It’s the way we’ve always done it. A need for more water arises, and the government condemns a certain amount of low lying land to build a reservoir and quench the thirst. In 1913 Texas had four major reservoirs. Today there are over 190, providing over 5600 square miles of inland water. Texas leads the lower 48 states in fresh water resources. With that history it comes as no surprise that the recent urban growth in North Texas and the associated increase in water needs set wheels in motion to claim new reservoir land in five North East Texas counties to build the massive Marvin Nichols reservoir. It may be the way we’ve always done it, but that rationale isn’t sitting well with our neighbors in the Sulphur River Basin where family roots date back to the Republic of Texas.
It’s time to take a long hard look at the way we’ve always done things and give serious thought to the future of Texas water policy. It is an undeniable fact that the water problem is only going to grow as populations move and increase in the 21st century. The balance between water needs, water costs, and individual property rights need to be evaluated in proper context. Some things are difficult to put a price tag on, but that doesn’t relieve us of the responsibility to weigh the livelihood, the heritage, and the way of life, of our fellow Texans against higher urban water bills, finding alternative sources, or reducing demand.
There is growing confidence that the recent outcry over Marvin Nichols may allow the bullet to be dodged. Unfortunately, it isn’t a bullet, it’s a boomerang and postponing the project for now won’t keep it from returning in the future. The key to permanently solving the Marvin Nichols problem is to change the incentives so that alternatives become at least as attractive as seizing property through imminent domain. In 2005 the Texas Water Development Board completed a commissioned study into the feasibility of increasing the depth of existing reservoirs to expand water reserves. That study indicated that dredging is more expensive than creating new reservoirs, but it did not include estimates for cost sharing among other entities that benefit from the dredging. The study also left out the very real human costs associated with imminent domain property seizures. Dredging is currently done on some Texas lakes to improve water quality and recreation use. If we can value recreational boating, we should be able to value the heritage and property rights of our fellow Texans.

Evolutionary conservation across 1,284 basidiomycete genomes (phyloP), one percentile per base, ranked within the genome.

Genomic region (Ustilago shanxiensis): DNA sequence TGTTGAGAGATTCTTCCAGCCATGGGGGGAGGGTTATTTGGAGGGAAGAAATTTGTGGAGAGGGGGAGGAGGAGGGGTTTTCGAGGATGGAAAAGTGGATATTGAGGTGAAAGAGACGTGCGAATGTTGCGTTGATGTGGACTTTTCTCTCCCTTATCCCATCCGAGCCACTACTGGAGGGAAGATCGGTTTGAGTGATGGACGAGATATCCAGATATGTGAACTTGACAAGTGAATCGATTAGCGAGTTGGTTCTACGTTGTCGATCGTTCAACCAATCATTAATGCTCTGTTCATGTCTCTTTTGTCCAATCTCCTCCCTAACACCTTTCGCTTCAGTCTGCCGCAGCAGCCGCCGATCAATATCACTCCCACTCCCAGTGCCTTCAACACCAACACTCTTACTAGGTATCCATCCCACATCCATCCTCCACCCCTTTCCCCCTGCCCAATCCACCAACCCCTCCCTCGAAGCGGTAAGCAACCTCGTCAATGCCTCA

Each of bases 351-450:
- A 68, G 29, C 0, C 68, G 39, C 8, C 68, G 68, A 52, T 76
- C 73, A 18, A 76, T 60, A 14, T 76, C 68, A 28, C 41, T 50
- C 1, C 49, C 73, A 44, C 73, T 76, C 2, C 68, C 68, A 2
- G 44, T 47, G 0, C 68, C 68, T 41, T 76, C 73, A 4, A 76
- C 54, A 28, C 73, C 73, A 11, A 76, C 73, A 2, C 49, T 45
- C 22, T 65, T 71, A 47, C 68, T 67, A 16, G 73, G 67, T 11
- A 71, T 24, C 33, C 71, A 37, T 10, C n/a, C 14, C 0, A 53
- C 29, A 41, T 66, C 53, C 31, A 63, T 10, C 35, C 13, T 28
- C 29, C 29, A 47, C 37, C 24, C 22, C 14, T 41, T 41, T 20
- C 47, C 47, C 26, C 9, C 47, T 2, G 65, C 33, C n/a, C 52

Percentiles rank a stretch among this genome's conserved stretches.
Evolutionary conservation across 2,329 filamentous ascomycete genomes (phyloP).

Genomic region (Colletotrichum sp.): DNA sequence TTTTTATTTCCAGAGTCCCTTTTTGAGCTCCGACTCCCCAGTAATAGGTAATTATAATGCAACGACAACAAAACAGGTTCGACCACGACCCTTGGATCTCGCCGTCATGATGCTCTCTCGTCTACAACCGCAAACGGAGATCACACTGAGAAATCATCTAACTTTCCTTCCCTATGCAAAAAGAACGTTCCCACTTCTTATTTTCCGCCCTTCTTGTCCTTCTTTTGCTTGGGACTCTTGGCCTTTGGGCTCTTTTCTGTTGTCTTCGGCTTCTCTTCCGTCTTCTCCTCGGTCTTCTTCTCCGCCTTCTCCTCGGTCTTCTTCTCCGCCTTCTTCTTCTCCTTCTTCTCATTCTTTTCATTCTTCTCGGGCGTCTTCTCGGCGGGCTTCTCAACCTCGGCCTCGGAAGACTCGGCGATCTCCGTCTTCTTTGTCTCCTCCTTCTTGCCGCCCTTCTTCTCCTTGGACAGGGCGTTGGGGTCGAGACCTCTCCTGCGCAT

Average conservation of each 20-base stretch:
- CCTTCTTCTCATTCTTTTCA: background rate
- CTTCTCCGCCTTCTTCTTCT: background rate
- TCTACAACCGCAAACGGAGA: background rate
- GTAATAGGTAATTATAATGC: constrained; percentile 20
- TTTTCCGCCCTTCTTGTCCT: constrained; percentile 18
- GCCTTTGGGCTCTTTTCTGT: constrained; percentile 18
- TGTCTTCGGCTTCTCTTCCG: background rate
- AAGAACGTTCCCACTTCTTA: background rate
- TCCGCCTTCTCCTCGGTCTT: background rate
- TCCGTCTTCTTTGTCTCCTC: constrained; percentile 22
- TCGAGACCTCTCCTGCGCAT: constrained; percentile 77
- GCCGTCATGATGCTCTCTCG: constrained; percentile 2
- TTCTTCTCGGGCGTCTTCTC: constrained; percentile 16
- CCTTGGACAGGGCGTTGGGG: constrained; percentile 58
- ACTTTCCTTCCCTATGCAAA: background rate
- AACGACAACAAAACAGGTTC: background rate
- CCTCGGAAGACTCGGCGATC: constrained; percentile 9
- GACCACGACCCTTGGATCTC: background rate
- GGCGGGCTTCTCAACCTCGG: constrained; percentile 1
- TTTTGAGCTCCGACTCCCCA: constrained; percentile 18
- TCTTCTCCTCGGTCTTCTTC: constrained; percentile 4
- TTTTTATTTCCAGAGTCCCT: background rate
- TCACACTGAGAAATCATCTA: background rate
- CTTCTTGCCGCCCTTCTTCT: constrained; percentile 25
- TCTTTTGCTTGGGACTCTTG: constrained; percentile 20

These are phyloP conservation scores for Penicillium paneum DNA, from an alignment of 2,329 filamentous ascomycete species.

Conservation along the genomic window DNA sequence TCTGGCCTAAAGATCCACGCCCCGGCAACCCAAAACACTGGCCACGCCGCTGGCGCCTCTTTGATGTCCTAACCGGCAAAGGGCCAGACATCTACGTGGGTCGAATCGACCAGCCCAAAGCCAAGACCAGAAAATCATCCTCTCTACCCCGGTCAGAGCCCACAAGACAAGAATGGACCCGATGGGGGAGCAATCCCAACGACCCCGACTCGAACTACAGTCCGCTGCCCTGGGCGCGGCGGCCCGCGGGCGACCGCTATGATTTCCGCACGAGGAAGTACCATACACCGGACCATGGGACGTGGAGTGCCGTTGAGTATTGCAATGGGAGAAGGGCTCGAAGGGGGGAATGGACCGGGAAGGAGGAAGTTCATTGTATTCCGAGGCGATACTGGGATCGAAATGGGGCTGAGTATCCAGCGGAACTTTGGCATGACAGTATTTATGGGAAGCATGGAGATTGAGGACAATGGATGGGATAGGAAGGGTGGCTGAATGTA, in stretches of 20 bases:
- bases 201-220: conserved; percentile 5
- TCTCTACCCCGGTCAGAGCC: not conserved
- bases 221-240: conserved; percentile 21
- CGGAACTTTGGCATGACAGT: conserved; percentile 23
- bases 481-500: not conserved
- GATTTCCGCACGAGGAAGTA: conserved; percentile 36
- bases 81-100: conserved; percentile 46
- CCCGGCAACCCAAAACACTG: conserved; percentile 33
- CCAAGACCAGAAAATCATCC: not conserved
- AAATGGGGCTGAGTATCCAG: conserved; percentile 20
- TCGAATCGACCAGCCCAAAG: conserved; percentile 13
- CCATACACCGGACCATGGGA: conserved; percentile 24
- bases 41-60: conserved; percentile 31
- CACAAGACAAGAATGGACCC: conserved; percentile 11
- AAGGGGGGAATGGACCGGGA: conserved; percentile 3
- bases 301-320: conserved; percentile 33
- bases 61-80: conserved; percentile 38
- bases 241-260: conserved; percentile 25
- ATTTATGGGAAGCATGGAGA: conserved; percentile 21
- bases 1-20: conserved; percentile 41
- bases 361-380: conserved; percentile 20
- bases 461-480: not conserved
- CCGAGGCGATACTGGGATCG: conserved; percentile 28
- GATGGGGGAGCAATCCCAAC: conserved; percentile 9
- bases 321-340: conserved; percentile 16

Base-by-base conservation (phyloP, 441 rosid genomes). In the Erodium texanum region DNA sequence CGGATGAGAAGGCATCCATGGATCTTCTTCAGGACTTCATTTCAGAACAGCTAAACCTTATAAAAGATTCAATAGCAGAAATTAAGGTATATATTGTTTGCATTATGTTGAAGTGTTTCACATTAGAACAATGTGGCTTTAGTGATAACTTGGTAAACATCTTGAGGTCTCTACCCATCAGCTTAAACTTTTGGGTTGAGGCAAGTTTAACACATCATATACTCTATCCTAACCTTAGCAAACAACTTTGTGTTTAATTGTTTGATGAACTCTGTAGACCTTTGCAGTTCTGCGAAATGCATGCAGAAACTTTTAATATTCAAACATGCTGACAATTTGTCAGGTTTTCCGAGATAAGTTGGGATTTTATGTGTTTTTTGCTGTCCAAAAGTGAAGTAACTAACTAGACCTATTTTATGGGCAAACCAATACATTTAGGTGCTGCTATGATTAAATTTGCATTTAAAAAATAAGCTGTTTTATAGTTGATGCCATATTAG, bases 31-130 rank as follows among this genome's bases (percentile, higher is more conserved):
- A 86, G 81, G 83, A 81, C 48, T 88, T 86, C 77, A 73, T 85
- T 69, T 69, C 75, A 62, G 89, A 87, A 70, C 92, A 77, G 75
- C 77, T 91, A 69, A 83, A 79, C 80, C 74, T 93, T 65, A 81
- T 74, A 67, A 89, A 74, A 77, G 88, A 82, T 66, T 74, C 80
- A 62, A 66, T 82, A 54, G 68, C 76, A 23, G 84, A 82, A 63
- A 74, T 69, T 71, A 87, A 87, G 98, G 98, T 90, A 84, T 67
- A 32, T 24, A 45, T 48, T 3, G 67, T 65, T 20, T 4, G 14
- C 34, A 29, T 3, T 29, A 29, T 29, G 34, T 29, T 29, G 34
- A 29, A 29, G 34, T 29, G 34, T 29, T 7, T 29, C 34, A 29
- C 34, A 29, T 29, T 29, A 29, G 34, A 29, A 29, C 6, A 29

There are other technologies available for increasing the water supply. Waste water treatment, and desalination are currently in use in Texas. With increased use, the higher costs of these technologies should come down. But as long as it is easy to simply take the land and build a lake, the incentive will not exist to pursue other options. Marvin Nichols represents an opportunity to begin to reestablish the value of our basic property rights, to help our neighbors in the Sulphur River Basin, to protect against future encroachments on the property rights of other Texas communities, and to start reshaping water policy for the 21st century throughout our nation.
On January 18th over 100 of us met in Cuthand Texas to learn about an entire Texas community with a unique culture and heritage that is planned for oblivion below the future waves of Marvin Nichols. In a congressional district covering 18 North East Texas counties this was a rare opportunity for our U.S. congressman to appeal to multiple grass roots organizations, bring 1,000 concerned citizens to show support, and make national news to start changing those incentives, and stop doing things the way we’ve always done them. Unfortunately, our U.S. representative didn’t find it vital to rally North East Texans and come to Cuthand that day. There are times and places where it is necessary to draw a line in the sand. In one such case the time is now, and the place is the Sulphur River Basin. Please contact your congressman and ask him to take a bold stand for property rights in North East Texas, or guarantee change by voting for new representation on March 4th.